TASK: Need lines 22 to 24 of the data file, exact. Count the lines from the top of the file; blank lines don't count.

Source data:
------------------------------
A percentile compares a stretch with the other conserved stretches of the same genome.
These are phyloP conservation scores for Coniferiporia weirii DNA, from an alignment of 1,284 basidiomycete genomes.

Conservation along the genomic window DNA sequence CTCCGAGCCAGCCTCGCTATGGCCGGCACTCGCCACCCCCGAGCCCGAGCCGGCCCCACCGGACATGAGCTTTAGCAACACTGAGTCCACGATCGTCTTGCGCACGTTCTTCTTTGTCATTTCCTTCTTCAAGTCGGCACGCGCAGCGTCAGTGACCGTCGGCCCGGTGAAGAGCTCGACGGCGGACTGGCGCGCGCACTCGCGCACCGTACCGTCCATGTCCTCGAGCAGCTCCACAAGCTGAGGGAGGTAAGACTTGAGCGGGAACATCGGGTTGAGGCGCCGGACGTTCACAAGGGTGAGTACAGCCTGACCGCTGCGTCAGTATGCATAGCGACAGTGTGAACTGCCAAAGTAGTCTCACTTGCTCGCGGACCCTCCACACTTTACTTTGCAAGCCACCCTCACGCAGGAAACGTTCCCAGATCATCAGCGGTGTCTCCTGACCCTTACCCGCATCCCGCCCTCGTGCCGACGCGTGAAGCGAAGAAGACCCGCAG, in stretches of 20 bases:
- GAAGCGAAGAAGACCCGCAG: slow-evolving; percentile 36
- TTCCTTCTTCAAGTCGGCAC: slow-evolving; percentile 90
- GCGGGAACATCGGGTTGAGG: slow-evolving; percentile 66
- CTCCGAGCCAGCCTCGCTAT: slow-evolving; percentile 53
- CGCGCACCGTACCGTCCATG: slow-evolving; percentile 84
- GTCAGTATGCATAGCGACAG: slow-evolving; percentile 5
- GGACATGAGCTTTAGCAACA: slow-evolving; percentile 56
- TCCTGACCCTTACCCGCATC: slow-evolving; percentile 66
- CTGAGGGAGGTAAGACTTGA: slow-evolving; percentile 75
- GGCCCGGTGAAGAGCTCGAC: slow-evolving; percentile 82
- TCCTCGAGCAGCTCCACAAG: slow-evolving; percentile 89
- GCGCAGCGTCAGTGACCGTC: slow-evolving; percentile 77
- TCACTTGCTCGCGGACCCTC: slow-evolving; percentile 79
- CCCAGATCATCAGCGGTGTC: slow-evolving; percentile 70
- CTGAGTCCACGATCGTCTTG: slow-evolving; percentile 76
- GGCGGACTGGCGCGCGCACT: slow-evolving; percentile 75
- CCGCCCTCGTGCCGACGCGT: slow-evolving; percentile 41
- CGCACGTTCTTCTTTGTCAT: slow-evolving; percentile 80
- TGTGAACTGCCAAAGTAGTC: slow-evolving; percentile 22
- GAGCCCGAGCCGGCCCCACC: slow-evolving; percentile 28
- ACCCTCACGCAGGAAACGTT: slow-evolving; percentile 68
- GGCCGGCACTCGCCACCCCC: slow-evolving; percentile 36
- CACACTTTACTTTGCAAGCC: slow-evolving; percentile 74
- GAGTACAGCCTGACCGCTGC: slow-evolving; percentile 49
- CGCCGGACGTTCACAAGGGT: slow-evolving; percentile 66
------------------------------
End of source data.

- TGTGAACTGCCAAAGTAGTC: slow-evolving; percentile 22
- GAGCCCGAGCCGGCCCCACC: slow-evolving; percentile 28
- ACCCTCACGCAGGAAACGTT: slow-evolving; percentile 68